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Press Releases & Media Alerts

Press Release for November 15, 2018

North Penn High School To Receive National Recognition from Special Olympics for Achievements with Inclusion

Media Alert: Special Olympics PA's 4th Annual Erie Polar Plunge, Nov. 17

Press Release for November 13, 2018

George Washington High School to Celebrate National Special Olympics Unified Champion Schools Banner Presentation for Inclusion Achievements, Nov. 16th

Media Alert: Celebrating George Washington High School

Press Release for November 2, 2018

4th Annual Erie Polar Plunge Benefiting Special Olympics PA to be Held at Presque Isle State Park, Nov. 17th

Media Alert:  Fall Festival Weekend, Nov. 2 - 4, 2018

Press Release for October 29, 2018

Special Olympics PA and Villanova University Celebrate 30th Annual Fall Festival, Nov. 2 - 4

Press Release for September 27, 2018

Special Olympics Pennsylvania to Hold Annual Eastern Fall Sectional at DeSalle College - 10/14

Press Releases for September 17, 2018

Special Olympics Pennsylvania to Hold Annual Central Fall Sectional at Juniata College – 9/23

Special Olympics Pennsylvania to Hold Annual Western Fall Sectional at Slippery Rock University – 9/23

Media Alert for May 28, 2018

8th Annual "Be A Fan" Torch Run from Pittsburgh to State College

Press Release for May 23, 2018

Over 2,000 & 750 Coaches To Compete At Special Olympics PA's 49th Annual Summer Games At Penn State University, May 31 - June 2

Media Alert for May 2, 2018

Kutztown University To Host Special Olympics Pennsylvania’s Statewide Sectional – Eastern Spring Sectional

Media Alert for April 27, 2018

Saint Francis University Hosts Special Olympics PA's 2018 Central Spring Sectional



Reporting Guidelines

Background Information:

  • Special Olympics Pennsylvania (SOPA) provides year-round sports training and competition for children and adults with intellectual disabilities or closely related developmental disabilities.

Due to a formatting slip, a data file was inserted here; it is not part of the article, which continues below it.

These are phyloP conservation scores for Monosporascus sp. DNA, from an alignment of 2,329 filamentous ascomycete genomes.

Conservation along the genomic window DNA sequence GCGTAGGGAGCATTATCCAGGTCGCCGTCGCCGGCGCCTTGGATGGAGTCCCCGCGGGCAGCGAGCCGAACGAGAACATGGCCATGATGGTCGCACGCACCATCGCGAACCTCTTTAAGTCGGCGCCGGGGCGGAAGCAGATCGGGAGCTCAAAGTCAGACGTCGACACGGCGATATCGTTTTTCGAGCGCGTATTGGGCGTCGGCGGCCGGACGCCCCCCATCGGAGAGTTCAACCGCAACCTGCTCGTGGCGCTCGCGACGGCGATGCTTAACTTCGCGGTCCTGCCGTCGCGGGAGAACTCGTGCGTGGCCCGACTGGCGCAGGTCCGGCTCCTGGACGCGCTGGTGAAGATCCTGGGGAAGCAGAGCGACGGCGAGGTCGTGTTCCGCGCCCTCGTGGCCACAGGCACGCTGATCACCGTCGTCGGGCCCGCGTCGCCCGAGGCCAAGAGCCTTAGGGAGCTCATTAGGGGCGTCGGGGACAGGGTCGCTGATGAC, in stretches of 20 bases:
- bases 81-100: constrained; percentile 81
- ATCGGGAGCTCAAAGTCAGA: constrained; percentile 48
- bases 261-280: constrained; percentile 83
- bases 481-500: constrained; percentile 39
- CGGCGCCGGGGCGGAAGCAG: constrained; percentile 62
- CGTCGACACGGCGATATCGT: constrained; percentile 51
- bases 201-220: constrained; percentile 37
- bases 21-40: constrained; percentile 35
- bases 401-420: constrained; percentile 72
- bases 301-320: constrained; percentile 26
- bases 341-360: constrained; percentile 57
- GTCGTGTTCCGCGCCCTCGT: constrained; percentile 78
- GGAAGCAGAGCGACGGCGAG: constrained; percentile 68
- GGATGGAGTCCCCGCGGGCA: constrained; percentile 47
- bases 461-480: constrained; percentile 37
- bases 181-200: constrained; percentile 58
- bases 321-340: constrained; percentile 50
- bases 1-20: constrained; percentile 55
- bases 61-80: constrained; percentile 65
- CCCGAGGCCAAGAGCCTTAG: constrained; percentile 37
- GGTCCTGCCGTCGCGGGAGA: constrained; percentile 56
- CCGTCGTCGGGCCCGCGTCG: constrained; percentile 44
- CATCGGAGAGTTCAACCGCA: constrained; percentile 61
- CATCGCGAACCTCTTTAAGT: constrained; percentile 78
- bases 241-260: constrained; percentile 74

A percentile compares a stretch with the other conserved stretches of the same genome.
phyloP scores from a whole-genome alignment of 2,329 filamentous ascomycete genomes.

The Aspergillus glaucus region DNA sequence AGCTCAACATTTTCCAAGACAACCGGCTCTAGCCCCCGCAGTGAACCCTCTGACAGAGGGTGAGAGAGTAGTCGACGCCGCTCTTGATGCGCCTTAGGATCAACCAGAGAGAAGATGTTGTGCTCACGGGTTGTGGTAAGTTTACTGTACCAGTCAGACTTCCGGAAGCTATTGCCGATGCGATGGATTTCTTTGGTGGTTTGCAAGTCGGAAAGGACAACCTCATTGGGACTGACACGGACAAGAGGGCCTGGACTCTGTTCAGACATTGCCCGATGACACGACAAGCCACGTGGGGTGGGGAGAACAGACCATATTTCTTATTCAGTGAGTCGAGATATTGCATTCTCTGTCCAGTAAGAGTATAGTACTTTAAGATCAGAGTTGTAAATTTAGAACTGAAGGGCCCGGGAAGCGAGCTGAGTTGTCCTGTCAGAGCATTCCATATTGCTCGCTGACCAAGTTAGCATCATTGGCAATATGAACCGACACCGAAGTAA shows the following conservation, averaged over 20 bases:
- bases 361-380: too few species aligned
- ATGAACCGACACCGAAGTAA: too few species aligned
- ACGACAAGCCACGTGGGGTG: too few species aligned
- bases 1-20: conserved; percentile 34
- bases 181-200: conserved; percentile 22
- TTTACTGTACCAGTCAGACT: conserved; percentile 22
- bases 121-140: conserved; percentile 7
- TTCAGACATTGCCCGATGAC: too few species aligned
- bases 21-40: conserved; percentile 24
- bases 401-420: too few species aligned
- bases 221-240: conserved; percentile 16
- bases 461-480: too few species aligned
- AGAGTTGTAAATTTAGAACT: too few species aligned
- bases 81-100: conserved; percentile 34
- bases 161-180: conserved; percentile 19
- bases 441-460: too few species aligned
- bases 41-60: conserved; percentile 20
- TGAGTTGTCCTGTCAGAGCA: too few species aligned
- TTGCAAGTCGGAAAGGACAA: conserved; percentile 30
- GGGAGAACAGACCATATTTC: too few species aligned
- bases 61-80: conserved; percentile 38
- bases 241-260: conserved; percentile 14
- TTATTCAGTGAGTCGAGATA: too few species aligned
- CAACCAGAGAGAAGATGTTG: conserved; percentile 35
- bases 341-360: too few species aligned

• These athletes, who may or may not have a physical disability, represent programs from more than 170 countries from all the major continents.
  • Special Olympics operates on funds raised at the international, national, state and local levels from corporations, individuals, special events and grants.
  • Special Olympics is sports, competition and socialization, meaning that the benefits include not only fitness coordination and cardiovascular improvements but also confidence, discipline, self-esteem, and fun. 
  • From the start, Special Olympics has made training the priority and has established strict guidelines to ensure that every athlete receives quality training before competing.  To improve the quality of training, Special Olympics instituted a program of coaches training curriculum and certification in 1981.
  • Every athlete who competes in Special Olympics events will compete against athletes of similar ability, since athletes are placed in competition divisions according to previous times or scores, age, and, where appropriate, gender. 
  • Special Olympics serves the needs of athletes of all ability levels, including those with more severe mental retardation or closely related disabilities in addition to mental retardation; and high-functioning athletes who may be able to move into mainstream sports or participate in Unified Sports.®
  • Special Olympics has organizations in place from the local level right up to the international level. Every state (Chapter) and National Special Olympics program has its own staff, its own board of directors, and its own network of area, provincial, and local programs.